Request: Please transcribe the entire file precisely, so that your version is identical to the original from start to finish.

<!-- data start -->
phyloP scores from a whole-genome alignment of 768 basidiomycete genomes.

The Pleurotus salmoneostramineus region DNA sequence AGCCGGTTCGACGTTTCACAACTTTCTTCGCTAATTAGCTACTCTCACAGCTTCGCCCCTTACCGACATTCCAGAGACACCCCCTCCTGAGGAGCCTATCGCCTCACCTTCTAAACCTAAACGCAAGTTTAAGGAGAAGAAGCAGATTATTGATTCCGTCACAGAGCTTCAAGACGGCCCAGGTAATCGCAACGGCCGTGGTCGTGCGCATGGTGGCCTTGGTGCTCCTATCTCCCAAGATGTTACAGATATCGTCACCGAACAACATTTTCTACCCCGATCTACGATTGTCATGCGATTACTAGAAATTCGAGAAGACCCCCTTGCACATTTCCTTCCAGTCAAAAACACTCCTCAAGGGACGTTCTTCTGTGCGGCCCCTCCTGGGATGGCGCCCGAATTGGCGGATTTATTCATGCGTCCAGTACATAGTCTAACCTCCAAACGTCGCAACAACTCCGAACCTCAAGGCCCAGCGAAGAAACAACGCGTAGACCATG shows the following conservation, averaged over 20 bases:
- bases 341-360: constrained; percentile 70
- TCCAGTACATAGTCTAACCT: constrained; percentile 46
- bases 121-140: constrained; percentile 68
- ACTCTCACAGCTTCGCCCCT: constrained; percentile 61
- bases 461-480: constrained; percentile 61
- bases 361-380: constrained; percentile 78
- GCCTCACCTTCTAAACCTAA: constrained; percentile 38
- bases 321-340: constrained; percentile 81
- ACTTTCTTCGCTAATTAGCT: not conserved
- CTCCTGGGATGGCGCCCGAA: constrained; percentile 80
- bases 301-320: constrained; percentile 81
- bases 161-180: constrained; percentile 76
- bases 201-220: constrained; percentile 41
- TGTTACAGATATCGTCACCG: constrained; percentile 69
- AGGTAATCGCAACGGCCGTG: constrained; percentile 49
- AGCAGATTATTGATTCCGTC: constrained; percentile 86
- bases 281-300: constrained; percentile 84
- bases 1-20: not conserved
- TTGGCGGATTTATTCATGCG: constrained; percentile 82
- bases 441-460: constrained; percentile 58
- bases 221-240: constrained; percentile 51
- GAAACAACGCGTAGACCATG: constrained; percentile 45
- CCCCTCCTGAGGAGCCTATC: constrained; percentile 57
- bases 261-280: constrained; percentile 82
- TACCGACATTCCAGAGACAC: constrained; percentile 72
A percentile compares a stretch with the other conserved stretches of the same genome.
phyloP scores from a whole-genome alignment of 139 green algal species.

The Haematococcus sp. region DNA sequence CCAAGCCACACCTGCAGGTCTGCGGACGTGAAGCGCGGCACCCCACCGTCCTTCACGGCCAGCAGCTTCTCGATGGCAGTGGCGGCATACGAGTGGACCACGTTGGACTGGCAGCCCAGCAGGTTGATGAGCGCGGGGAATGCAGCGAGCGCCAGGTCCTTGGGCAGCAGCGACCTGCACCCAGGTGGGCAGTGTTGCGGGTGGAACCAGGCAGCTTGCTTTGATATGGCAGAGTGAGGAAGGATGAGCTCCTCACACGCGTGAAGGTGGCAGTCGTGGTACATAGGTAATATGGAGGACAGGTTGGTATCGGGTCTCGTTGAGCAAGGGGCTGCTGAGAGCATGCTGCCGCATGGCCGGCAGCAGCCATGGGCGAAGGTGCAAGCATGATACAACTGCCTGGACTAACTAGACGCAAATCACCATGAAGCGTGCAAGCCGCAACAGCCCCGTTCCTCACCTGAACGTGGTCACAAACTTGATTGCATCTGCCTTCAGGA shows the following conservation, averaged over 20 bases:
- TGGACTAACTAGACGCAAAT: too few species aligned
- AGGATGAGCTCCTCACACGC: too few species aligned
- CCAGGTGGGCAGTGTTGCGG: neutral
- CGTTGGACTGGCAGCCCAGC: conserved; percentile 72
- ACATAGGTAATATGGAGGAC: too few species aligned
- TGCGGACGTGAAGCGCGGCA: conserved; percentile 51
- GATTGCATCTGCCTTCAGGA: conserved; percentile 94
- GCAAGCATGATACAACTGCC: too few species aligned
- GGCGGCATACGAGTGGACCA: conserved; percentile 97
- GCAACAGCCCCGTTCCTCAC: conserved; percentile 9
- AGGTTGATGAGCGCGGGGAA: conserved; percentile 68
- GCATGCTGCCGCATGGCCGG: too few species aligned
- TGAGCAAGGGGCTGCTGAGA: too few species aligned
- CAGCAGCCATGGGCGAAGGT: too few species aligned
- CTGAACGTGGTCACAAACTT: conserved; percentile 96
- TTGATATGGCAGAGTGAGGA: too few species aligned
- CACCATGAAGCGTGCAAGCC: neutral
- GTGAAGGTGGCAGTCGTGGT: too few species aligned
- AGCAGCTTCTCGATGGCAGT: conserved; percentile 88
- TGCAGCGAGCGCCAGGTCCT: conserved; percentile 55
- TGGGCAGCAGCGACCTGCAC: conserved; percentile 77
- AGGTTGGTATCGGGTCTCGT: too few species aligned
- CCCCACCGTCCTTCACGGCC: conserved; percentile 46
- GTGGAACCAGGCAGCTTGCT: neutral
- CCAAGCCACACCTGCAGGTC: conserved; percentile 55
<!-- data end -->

phyloP scores from a whole-genome alignment of 768 basidiomycete genomes.

The Pleurotus salmoneostramineus region DNA sequence AGCCGGTTCGACGTTTCACAACTTTCTTCGCTAATTAGCTACTCTCACAGCTTCGCCCCTTACCGACATTCCAGAGACACCCCCTCCTGAGGAGCCTATCGCCTCACCTTCTAAACCTAAACGCAAGTTTAAGGAGAAGAAGCAGATTATTGATTCCGTCACAGAGCTTCAAGACGGCCCAGGTAATCGCAACGGCCGTGGTCGTGCGCATGGTGGCCTTGGTGCTCCTATCTCCCAAGATGTTACAGATATCGTCACCGAACAACATTTTCTACCCCGATCTACGATTGTCATGCGATTACTAGAAATTCGAGAAGACCCCCTTGCACATTTCCTTCCAGTCAAAAACACTCCTCAAGGGACGTTCTTCTGTGCGGCCCCTCCTGGGATGGCGCCCGAATTGGCGGATTTATTCATGCGTCCAGTACATAGTCTAACCTCCAAACGTCGCAACAACTCCGAACCTCAAGGCCCAGCGAAGAAACAACGCGTAGACCATG shows the following conservation, averaged over 20 bases:
- bases 341-360: constrained; percentile 70
- TCCAGTACATAGTCTAACCT: constrained; percentile 46
- bases 121-140: constrained; percentile 68
- ACTCTCACAGCTTCGCCCCT: constrained; percentile 61
- bases 461-480: constrained; percentile 61
- bases 361-380: constrained; percentile 78
- GCCTCACCTTCTAAACCTAA: constrained; percentile 38
- bases 321-340: constrained; percentile 81
- ACTTTCTTCGCTAATTAGCT: not conserved
- CTCCTGGGATGGCGCCCGAA: constrained; percentile 80
- bases 301-320: constrained; percentile 81
- bases 161-180: constrained; percentile 76
- bases 201-220: constrained; percentile 41
- TGTTACAGATATCGTCACCG: constrained; percentile 69
- AGGTAATCGCAACGGCCGTG: constrained; percentile 49
- AGCAGATTATTGATTCCGTC: constrained; percentile 86
- bases 281-300: constrained; percentile 84
- bases 1-20: not conserved
- TTGGCGGATTTATTCATGCG: constrained; percentile 82
- bases 441-460: constrained; percentile 58
- bases 221-240: constrained; percentile 51
- GAAACAACGCGTAGACCATG: constrained; percentile 45
- CCCCTCCTGAGGAGCCTATC: constrained; percentile 57
- bases 261-280: constrained; percentile 82
- TACCGACATTCCAGAGACAC: constrained; percentile 72
A percentile compares a stretch with the other conserved stretches of the same genome.
phyloP scores from a whole-genome alignment of 139 green algal species.

The Haematococcus sp. region DNA sequence CCAAGCCACACCTGCAGGTCTGCGGACGTGAAGCGCGGCACCCCACCGTCCTTCACGGCCAGCAGCTTCTCGATGGCAGTGGCGGCATACGAGTGGACCACGTTGGACTGGCAGCCCAGCAGGTTGATGAGCGCGGGGAATGCAGCGAGCGCCAGGTCCTTGGGCAGCAGCGACCTGCACCCAGGTGGGCAGTGTTGCGGGTGGAACCAGGCAGCTTGCTTTGATATGGCAGAGTGAGGAAGGATGAGCTCCTCACACGCGTGAAGGTGGCAGTCGTGGTACATAGGTAATATGGAGGACAGGTTGGTATCGGGTCTCGTTGAGCAAGGGGCTGCTGAGAGCATGCTGCCGCATGGCCGGCAGCAGCCATGGGCGAAGGTGCAAGCATGATACAACTGCCTGGACTAACTAGACGCAAATCACCATGAAGCGTGCAAGCCGCAACAGCCCCGTTCCTCACCTGAACGTGGTCACAAACTTGATTGCATCTGCCTTCAGGA shows the following conservation, averaged over 20 bases:
- TGGACTAACTAGACGCAAAT: too few species aligned
- AGGATGAGCTCCTCACACGC: too few species aligned
- CCAGGTGGGCAGTGTTGCGG: neutral
- CGTTGGACTGGCAGCCCAGC: conserved; percentile 72
- ACATAGGTAATATGGAGGAC: too few species aligned
- TGCGGACGTGAAGCGCGGCA: conserved; percentile 51
- GATTGCATCTGCCTTCAGGA: conserved; percentile 94
- GCAAGCATGATACAACTGCC: too few species aligned
- GGCGGCATACGAGTGGACCA: conserved; percentile 97
- GCAACAGCCCCGTTCCTCAC: conserved; percentile 9
- AGGTTGATGAGCGCGGGGAA: conserved; percentile 68
- GCATGCTGCCGCATGGCCGG: too few species aligned
- TGAGCAAGGGGCTGCTGAGA: too few species aligned
- CAGCAGCCATGGGCGAAGGT: too few species aligned
- CTGAACGTGGTCACAAACTT: conserved; percentile 96
- TTGATATGGCAGAGTGAGGA: too few species aligned
- CACCATGAAGCGTGCAAGCC: neutral
- GTGAAGGTGGCAGTCGTGGT: too few species aligned
- AGCAGCTTCTCGATGGCAGT: conserved; percentile 88
- TGCAGCGAGCGCCAGGTCCT: conserved; percentile 55
- TGGGCAGCAGCGACCTGCAC: conserved; percentile 77
- AGGTTGGTATCGGGTCTCGT: too few species aligned
- CCCCACCGTCCTTCACGGCC: conserved; percentile 46
- GTGGAACCAGGCAGCTTGCT: neutral
- CCAAGCCACACCTGCAGGTC: conserved; percentile 55